the thing with feathers

...expressions of grief and hope

Sydney McMath

Upstate artist Sydney McMath is using her works to illustrate that hope and grief are intertwined, and she hopes visitors to her upcoming exhibition at the Artists Collective | Spartanburg May 31 through June 25 will see the two “cannot exist without one another, which is the very meaning of life.”

The exhibit, “the thing with feathers: expressions of grief and hope,” will be held in ACS’s Gallery III. A reception will be held June 16 in conjunction with Spartanburg ArtWalk. The show will include new 2D works, including paintings and jewelry, using acrylic, mixed media, mixed metals and found objects.

“These paintings are darker than mine typically are, I think because the subject matter is often desolate, heavy and grey,” says McMath, a founding member of the Artists Collective | Spartanburg, formerly the West Main Artists Co-op, which opened in 2009. “I believe hope and light can’t be appreciated fully unless we can see and feel utter sadness and grief. Even my more optimistic paintings in this exhibit will have a somber appearance for this reason. I am also incorporating bird-themed jewelry and a few mixed-media pieces to give the show some texture.”

McMath says she wants those who see the works “to be comforted by knowing that we all share the same cycle of hope and grief, building and rebuilding. Just like continuing to go on as an animal rescuer, seeing so much pain, we also can continue life between our own highs and lows. I want people to know that grief and hope are intertwined, inescapable and cyclical, both good and bad.”

The inspiration for the art in the exhibition is that “the parallels between grief and hope are shared among all species, human and non,” McMath says. “My love of animals, especially birds, influences the majority of my life, down to making jewelry to fund my rescue efforts. In rescue, there is so much sadness. Human cruelty knows no bounds, and every day, you don’t know how you can possibly face another case of neglect and abuse by humans, on top of the injuries sustained by animals in the natural world. Yet, every day, something makes you go on. Something gives you hope and purpose and you know you have to keep fighting for those who can’t fight for themselves. I find this is a direct parallel to life in general – when we are overburdened by grief – we find a glimmer of hope to sustain us and carry us through.”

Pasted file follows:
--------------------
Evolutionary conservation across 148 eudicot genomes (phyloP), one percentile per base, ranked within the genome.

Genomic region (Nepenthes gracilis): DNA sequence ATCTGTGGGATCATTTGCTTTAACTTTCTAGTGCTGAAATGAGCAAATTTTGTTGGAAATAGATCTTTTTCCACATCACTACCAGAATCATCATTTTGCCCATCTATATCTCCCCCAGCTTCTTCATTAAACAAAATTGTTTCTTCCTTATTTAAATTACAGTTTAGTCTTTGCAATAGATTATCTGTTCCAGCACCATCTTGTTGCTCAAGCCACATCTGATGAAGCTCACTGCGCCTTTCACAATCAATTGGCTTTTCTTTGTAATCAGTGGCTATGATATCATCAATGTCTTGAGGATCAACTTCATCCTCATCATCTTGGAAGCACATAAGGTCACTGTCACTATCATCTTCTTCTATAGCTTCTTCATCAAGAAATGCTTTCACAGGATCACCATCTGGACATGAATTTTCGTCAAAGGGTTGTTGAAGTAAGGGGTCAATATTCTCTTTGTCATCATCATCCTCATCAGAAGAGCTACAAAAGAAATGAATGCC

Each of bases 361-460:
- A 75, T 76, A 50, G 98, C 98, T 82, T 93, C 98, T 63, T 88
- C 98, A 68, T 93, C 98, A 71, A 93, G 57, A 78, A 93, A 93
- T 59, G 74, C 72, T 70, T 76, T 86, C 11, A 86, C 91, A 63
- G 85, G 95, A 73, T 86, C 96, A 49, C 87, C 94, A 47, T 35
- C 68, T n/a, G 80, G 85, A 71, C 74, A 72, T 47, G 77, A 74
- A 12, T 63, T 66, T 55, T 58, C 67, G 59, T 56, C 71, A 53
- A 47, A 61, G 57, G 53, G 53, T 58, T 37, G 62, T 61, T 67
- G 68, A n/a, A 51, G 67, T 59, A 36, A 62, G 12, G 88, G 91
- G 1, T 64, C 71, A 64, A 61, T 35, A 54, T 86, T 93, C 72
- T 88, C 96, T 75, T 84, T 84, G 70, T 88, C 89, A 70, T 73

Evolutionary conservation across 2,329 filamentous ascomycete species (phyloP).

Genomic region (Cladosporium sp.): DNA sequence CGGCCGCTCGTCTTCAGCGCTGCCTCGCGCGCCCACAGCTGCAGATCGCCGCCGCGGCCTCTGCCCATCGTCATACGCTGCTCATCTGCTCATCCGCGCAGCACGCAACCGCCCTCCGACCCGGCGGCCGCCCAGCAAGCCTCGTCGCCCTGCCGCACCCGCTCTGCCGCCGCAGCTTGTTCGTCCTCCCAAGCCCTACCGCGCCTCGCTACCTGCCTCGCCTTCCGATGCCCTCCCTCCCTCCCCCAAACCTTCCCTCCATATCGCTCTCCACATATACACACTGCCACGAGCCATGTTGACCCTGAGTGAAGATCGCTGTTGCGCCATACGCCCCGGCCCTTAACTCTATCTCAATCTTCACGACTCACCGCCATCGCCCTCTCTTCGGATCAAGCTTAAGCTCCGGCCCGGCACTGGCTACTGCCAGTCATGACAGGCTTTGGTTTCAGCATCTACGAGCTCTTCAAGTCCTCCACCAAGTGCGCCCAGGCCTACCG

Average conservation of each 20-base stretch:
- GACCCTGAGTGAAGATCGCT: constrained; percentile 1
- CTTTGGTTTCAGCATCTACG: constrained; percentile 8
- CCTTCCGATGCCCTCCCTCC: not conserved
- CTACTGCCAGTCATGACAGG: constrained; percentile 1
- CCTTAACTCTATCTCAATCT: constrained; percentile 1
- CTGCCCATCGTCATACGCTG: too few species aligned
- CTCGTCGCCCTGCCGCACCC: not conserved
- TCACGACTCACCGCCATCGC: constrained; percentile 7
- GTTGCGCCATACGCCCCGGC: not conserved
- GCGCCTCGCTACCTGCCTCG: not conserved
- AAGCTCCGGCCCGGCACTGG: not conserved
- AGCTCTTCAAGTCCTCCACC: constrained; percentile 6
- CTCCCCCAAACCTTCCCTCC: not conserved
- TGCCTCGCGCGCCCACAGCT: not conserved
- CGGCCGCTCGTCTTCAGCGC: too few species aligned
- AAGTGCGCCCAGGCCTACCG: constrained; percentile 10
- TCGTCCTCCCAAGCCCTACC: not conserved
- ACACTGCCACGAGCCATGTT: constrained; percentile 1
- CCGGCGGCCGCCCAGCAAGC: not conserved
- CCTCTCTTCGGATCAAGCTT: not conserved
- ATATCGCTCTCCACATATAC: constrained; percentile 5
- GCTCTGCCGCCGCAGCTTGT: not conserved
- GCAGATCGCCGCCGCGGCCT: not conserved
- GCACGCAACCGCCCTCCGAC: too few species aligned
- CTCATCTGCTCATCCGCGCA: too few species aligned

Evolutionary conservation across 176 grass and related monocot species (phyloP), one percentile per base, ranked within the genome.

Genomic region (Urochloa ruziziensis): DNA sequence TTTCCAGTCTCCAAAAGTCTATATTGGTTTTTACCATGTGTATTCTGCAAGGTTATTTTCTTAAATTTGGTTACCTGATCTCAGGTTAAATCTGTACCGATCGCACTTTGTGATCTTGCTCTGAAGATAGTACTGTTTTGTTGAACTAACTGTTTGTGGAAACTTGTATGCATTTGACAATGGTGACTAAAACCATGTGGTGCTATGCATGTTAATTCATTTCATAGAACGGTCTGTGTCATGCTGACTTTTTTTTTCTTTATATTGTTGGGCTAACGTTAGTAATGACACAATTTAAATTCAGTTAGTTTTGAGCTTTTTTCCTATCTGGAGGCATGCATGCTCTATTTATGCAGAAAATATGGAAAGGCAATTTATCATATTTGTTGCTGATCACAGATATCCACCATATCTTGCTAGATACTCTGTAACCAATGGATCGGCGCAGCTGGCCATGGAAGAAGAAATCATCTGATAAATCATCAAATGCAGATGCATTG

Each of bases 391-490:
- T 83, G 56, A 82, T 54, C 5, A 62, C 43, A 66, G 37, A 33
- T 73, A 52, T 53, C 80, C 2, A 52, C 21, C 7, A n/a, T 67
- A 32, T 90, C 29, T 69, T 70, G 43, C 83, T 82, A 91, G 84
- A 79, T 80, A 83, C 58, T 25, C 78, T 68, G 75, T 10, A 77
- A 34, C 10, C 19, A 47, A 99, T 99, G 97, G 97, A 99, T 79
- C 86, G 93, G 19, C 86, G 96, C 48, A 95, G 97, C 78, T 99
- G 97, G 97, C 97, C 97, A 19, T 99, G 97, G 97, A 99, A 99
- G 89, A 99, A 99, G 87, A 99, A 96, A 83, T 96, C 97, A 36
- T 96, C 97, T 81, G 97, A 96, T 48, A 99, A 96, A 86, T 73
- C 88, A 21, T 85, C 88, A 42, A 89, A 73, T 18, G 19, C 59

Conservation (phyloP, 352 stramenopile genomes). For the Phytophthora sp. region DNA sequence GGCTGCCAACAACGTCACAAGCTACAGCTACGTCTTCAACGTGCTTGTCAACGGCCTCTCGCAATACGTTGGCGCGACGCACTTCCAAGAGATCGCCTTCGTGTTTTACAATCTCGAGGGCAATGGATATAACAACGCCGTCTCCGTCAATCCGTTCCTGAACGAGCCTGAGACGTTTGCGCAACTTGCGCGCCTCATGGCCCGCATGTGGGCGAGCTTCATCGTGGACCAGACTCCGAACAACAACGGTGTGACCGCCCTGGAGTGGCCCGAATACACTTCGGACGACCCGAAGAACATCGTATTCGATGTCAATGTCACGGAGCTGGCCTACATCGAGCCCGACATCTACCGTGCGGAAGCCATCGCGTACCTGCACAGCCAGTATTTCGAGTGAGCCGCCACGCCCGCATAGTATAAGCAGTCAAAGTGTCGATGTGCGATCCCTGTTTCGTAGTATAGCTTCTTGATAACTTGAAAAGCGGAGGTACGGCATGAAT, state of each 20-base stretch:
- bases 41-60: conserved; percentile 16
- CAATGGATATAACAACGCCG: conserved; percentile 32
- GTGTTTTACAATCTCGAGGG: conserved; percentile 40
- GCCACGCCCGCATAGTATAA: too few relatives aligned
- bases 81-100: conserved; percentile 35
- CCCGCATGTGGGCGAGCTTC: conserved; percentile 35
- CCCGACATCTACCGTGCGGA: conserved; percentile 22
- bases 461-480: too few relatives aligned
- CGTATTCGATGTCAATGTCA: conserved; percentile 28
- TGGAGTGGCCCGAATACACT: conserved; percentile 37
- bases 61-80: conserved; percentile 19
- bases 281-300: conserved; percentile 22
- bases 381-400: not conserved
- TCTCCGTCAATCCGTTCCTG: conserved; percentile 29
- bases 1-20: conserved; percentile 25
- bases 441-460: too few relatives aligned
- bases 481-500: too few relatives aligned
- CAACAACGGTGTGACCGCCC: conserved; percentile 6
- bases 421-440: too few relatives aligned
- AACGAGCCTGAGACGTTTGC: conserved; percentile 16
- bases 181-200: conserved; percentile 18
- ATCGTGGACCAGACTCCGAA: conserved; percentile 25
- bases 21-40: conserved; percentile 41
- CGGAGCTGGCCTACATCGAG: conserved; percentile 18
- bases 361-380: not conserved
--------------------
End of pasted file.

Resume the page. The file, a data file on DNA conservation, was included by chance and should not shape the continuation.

The pieces in the exhibition will be offered for sale, with prices ranging from $50 to $1,500.

McMath, a native of the Washington, D.C., area, moved to Spartanburg to attend Converse College (now Converse University), where she received many honors and awards, including studying abroad in France. She graduated in 2004. She became recognized for her large, bright abstract paintings, which often relayed tumultuous feelings and referenced major events, including a series on Hurricane Katrina. After receiving her graduating BFA in studio art, McMath moved to New York City in 2005 to work with artists Christo and Jeanne-Claude, along with filmmaker Albert Maysles, on The Gates project.

McMath’s 3D art gradually transitioned from ceramics into jewelry making. Her studios at ACS are where her works are created. Her studios also are where she teaches piano, voice, and guitar lessons and where she writes her original music.

She serves as the chair of membership at ACS and works on the marketing team as a social media agent.

She lives between Spartanburg and New Orleans, working as a full-time artist and animal rescuer in both locations.


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